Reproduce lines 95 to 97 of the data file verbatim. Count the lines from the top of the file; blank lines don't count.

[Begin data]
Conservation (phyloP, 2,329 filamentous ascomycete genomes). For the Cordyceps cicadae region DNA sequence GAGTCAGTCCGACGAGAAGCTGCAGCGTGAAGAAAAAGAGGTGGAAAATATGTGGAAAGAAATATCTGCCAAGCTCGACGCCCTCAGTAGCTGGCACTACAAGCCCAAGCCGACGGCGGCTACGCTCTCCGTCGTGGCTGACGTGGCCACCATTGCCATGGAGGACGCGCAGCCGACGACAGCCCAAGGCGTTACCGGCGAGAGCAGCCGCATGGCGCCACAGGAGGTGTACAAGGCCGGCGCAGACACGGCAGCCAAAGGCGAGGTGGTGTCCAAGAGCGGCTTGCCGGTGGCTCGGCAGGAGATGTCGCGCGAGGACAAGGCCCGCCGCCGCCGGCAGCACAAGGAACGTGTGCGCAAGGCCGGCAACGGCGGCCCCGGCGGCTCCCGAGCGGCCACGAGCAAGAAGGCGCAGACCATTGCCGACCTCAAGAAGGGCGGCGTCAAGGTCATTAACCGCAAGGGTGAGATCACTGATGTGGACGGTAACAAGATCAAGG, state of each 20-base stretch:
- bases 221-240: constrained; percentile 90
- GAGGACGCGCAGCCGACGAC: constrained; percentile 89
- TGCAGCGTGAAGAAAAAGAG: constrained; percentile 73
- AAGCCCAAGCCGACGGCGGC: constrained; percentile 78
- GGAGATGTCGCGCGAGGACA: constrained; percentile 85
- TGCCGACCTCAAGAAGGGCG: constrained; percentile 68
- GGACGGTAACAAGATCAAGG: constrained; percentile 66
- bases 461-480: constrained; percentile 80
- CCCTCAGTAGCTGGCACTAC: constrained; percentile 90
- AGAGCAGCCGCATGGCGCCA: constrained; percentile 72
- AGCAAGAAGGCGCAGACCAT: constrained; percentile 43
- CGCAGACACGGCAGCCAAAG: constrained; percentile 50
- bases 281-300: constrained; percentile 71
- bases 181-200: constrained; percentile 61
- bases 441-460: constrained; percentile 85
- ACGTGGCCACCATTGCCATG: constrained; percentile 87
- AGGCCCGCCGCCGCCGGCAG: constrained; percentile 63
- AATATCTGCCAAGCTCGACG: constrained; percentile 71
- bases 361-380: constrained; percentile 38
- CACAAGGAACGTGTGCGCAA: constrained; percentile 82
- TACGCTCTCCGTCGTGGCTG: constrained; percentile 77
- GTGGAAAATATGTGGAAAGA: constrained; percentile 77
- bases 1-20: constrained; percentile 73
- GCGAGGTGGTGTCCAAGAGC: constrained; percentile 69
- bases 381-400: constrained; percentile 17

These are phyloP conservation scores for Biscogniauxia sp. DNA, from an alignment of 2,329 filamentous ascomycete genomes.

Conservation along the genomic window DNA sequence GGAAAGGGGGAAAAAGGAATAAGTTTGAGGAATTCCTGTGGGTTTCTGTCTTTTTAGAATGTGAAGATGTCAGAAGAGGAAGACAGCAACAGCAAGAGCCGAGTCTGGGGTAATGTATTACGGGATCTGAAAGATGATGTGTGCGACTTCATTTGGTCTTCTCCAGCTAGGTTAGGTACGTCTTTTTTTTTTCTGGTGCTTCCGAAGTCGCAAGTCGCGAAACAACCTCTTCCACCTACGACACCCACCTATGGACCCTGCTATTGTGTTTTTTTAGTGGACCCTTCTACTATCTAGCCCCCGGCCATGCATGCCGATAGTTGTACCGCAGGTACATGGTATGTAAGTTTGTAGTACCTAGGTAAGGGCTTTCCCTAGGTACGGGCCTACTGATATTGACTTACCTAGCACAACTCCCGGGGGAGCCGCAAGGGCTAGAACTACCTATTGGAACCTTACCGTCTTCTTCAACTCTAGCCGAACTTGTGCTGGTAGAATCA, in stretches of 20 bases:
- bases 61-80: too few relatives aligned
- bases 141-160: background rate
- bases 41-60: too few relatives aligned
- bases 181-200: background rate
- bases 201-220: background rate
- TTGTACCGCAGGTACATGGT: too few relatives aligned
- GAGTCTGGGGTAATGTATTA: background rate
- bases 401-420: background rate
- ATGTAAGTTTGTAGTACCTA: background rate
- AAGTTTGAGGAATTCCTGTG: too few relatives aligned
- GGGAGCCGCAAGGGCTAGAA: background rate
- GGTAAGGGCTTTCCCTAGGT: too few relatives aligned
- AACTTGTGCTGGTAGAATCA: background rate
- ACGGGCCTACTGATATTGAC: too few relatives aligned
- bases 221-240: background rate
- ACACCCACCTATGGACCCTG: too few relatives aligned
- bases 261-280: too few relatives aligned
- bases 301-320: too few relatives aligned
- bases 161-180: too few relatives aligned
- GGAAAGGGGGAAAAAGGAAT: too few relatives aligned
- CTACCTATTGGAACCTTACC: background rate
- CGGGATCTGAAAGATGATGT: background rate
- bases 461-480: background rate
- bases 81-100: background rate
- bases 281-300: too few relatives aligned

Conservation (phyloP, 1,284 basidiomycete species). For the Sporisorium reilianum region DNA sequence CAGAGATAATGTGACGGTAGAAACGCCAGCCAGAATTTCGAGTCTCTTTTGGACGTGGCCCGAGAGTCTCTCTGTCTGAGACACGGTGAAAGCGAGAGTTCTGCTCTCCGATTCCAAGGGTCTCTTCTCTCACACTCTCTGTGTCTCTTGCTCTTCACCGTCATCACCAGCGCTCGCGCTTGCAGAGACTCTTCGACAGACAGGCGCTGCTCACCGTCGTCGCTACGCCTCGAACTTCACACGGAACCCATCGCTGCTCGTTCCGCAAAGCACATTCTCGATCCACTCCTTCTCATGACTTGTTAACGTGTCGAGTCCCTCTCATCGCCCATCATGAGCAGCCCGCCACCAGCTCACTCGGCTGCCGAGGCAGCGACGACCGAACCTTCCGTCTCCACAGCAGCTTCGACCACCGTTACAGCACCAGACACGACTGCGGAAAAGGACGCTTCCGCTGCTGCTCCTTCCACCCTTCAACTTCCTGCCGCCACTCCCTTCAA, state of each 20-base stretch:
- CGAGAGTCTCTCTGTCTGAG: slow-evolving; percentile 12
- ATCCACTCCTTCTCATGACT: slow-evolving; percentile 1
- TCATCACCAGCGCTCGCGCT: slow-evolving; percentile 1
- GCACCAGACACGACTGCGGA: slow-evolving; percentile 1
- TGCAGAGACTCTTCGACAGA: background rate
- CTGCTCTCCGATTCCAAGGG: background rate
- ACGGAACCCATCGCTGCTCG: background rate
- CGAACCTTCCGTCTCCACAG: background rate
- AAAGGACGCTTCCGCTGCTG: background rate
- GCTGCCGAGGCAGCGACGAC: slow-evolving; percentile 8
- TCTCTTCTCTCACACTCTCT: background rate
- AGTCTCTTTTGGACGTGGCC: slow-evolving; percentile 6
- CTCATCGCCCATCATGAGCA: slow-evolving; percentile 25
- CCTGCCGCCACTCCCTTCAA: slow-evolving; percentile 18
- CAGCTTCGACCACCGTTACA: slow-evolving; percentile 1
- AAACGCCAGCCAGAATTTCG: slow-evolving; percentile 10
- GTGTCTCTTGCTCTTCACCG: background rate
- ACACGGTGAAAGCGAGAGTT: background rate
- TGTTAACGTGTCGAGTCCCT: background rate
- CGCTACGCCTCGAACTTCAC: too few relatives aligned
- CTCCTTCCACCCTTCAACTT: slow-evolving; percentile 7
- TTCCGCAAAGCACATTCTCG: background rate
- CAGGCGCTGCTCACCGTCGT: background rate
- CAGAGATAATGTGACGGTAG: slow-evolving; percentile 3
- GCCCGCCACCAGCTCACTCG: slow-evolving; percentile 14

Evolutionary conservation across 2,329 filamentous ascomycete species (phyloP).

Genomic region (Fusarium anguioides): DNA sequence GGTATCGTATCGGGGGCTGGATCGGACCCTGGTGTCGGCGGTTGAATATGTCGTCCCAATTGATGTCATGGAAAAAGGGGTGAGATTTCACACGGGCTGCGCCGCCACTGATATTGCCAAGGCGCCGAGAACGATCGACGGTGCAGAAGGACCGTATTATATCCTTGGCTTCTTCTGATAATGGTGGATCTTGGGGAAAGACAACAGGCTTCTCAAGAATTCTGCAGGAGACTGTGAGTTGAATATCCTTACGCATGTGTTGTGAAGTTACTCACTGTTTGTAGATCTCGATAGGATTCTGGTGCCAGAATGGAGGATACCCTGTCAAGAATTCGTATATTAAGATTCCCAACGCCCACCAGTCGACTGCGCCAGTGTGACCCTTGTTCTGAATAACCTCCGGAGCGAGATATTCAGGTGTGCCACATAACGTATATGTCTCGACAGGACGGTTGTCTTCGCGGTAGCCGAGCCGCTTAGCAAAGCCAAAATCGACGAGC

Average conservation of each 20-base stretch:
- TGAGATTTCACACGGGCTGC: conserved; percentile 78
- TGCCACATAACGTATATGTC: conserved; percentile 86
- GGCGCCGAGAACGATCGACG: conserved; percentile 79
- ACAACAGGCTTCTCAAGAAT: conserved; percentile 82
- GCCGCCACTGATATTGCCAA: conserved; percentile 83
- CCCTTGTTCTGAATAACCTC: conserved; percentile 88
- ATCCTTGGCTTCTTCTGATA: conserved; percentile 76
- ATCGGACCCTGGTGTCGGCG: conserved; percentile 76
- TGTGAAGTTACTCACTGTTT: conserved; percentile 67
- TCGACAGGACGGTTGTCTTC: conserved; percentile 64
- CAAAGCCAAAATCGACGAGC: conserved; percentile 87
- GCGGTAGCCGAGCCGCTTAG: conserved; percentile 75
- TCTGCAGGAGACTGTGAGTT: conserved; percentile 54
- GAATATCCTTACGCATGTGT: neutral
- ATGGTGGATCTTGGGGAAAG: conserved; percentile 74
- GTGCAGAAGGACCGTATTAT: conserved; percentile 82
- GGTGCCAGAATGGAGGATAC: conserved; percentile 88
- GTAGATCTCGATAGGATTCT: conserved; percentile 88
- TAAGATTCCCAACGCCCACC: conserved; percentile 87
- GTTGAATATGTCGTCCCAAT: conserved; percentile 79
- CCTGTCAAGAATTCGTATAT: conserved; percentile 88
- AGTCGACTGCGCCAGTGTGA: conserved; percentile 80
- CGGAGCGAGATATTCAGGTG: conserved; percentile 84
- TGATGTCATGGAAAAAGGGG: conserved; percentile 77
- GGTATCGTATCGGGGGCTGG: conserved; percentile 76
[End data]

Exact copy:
- TCTGCAGGAGACTGTGAGTT: conserved; percentile 54
- GAATATCCTTACGCATGTGT: neutral
- ATGGTGGATCTTGGGGAAAG: conserved; percentile 74